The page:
A powerful – and rapidly deepening – low pressure center will pass by the area on Thursday, yielding several hours of very nasty weather conditions over eastern portions of New England. In anticipation of the upcoming weather event, the National Weather Service has posted a Blizzard Warning for the area, as well as a Coastal Flood Warning.One of the major concerns with this particular storm center will be a period of powerful winds, first from the northeast Thursday morning and then from the north and northwest during Thursday afternoon. Sustained winds of 25 to 45 mph are expected throughout the day on Thursday and frequent wind gusts in excess of 50 mph will occur across all of the Cape. Higher gusts – on the order of 60 to 70 mph – are expected to be recorded in some locations and there is a chance, albeit lower, that a few spots record a wind gust to hurricane force (74 mph or better).
The combination of winds of this magnitude along with falling snow will make for near zero visibility at times Thursday afternoon and make travel nearly impossible for several hours later Thursday. The “first call” snowfall forecast map is available here.
As the atmosphere will initially be relatively mild (compared to what we’ve been dealing with in recent weeks) precipitation will likely start as rain or a mix of rain and wet snow around the Cape, before gradually transitioning to all snow from west to east over the course of the day as temperatures turn colder.
The timing and nature of this transition will play a critical role in the amount of tree damage experienced around the area – and thus, the extent of the related power outages.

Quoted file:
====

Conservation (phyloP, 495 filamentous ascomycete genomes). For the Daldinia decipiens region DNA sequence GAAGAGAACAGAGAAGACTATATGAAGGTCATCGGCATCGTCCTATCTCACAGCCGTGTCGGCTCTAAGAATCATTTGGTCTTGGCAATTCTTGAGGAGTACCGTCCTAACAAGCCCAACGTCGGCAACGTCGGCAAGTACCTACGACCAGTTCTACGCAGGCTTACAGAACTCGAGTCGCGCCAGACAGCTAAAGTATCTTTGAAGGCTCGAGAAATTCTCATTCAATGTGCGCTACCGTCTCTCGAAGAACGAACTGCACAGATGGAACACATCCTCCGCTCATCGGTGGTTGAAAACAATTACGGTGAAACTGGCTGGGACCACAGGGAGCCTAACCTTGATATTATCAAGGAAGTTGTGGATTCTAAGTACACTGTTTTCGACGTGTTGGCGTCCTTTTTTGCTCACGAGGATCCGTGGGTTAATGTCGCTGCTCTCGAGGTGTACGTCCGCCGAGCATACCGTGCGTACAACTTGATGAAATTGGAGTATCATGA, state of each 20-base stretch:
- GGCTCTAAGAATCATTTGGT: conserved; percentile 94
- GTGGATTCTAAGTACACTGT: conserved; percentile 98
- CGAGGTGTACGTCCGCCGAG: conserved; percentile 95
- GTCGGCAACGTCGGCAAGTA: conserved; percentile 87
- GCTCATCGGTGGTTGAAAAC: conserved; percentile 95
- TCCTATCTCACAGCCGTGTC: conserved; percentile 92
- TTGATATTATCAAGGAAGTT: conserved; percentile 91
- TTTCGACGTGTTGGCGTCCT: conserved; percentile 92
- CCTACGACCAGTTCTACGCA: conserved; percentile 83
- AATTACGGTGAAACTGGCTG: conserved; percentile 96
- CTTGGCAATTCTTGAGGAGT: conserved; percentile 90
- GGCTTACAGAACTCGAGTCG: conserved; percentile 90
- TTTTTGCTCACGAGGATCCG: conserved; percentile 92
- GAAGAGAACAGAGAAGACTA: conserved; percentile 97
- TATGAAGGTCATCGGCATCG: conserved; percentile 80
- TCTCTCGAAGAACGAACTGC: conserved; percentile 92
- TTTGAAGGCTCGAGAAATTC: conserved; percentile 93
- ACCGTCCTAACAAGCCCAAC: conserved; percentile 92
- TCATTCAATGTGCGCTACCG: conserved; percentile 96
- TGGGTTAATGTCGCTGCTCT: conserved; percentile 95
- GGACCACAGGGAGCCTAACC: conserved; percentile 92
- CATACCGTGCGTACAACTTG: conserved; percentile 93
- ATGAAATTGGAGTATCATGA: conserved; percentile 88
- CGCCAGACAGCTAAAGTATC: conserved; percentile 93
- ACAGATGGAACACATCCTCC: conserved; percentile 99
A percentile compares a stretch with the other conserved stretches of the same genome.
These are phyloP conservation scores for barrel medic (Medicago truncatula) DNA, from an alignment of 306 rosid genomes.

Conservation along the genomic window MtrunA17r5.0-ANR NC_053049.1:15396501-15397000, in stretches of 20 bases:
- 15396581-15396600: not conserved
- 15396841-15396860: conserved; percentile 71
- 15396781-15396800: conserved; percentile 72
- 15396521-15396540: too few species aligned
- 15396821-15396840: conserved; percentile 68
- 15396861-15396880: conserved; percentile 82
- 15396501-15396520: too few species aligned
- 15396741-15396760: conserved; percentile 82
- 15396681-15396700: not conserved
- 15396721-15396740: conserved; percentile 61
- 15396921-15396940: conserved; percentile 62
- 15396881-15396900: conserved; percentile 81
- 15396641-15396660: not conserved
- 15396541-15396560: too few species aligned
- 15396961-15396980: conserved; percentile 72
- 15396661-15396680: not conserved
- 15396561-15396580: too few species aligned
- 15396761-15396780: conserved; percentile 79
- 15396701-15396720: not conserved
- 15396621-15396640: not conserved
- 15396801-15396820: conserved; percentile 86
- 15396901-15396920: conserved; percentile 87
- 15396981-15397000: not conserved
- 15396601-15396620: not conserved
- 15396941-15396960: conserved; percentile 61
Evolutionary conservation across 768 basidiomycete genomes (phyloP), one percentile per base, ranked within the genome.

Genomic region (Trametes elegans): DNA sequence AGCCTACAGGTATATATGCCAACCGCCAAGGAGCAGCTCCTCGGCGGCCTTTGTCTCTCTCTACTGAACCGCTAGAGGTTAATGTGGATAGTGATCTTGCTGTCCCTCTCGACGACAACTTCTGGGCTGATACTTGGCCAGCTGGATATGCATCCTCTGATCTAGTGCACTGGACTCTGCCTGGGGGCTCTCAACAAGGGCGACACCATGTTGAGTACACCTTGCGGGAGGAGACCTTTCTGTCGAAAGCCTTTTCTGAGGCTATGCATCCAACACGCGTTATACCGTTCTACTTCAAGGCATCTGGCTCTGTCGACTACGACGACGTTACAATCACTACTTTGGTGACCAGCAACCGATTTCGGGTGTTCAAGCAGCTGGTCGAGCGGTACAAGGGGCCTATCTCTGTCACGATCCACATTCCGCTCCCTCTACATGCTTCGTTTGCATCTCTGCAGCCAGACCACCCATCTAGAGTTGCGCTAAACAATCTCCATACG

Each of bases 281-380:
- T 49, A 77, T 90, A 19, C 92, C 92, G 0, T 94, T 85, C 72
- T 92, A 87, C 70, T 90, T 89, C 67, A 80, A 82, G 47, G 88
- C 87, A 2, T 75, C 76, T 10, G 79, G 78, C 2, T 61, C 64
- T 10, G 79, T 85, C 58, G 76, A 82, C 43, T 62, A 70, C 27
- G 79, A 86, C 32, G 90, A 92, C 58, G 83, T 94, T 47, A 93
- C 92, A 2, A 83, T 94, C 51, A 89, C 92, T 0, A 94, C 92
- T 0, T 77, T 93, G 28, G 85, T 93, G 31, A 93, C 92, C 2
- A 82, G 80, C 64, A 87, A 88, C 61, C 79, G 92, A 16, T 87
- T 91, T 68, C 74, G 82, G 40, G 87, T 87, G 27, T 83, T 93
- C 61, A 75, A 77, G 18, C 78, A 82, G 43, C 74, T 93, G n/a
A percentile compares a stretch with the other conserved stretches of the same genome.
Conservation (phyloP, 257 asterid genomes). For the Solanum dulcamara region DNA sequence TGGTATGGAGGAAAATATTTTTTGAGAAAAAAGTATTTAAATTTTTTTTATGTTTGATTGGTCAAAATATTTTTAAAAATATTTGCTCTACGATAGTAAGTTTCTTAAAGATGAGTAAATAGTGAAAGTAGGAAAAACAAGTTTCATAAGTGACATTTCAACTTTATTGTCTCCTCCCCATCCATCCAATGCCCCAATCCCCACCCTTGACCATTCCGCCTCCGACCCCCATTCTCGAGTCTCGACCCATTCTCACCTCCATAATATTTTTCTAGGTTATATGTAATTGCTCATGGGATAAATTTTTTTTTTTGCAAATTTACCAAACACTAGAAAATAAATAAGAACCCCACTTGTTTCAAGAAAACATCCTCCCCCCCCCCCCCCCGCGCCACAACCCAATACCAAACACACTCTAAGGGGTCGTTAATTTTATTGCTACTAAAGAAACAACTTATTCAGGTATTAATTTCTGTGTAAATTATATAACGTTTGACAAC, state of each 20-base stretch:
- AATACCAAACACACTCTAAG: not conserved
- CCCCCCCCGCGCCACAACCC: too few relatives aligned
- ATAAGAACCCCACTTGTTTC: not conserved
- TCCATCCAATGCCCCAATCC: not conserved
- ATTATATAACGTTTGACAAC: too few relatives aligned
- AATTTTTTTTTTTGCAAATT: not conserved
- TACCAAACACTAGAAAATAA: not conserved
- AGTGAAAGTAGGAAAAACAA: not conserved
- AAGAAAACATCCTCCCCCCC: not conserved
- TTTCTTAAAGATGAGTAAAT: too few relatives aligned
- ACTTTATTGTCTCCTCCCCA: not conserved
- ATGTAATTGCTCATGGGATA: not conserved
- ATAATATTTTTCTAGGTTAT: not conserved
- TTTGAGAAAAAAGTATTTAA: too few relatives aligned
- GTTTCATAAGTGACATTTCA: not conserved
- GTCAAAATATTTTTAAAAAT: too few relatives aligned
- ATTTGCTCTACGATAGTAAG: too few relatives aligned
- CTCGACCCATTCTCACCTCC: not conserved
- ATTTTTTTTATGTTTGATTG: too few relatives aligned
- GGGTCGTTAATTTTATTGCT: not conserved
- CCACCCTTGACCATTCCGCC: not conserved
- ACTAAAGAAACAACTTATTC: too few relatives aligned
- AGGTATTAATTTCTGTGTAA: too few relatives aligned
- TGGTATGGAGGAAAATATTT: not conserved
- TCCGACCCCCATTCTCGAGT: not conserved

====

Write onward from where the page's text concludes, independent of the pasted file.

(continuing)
Should this weather system trend a bit colder, a greater amount of the falling snow would be drier and lighter (less water content / less heavy) and result in a more manageable/typical build up of snow on limbs and power line (one such system in recent memory that ended up substantially colder than expected was the late January blizzard in 2015).
Unfortunately, right now, that does not appear to be the case. Despite the frigid cold of recent days, odds continue to favor an easterly wind moderating temperatures tonight and Thursday morning, resulting in rain or a mix of rain and snow to start, transitioning to a heavy wet snow during the midday hours of Thursday (first at the canal, last out near Chatham) before drying out later in the day as the atmosphere rapidly cools during the afternoon. Such a set-up raises the risk for heavy wet snow building up on area trees, limbs and power lines and eventually freezing to these surfaces as cold air rushes back onto the Cape.
That type of evolution, when combined with winds gusting in excess of 50 mph, increases the threat for tree damage and resultant power outages around our area.
On the backside of this storm system, arctic air will rush back into the area…with the coldest temperatures yet this season expected Friday into Sunday. It is certainly possible that parts of the Cape dip below zero Friday or Saturday night and daytime temperatures will struggle to climb back to 10F during the day on Saturday.
Lack of electricity and this level of cold raises obvious concerns.
Residents are advised to prepare accordingly today and be ready for a period of nasty weather and scattered to perhaps widespread power outages Thursday afternoon.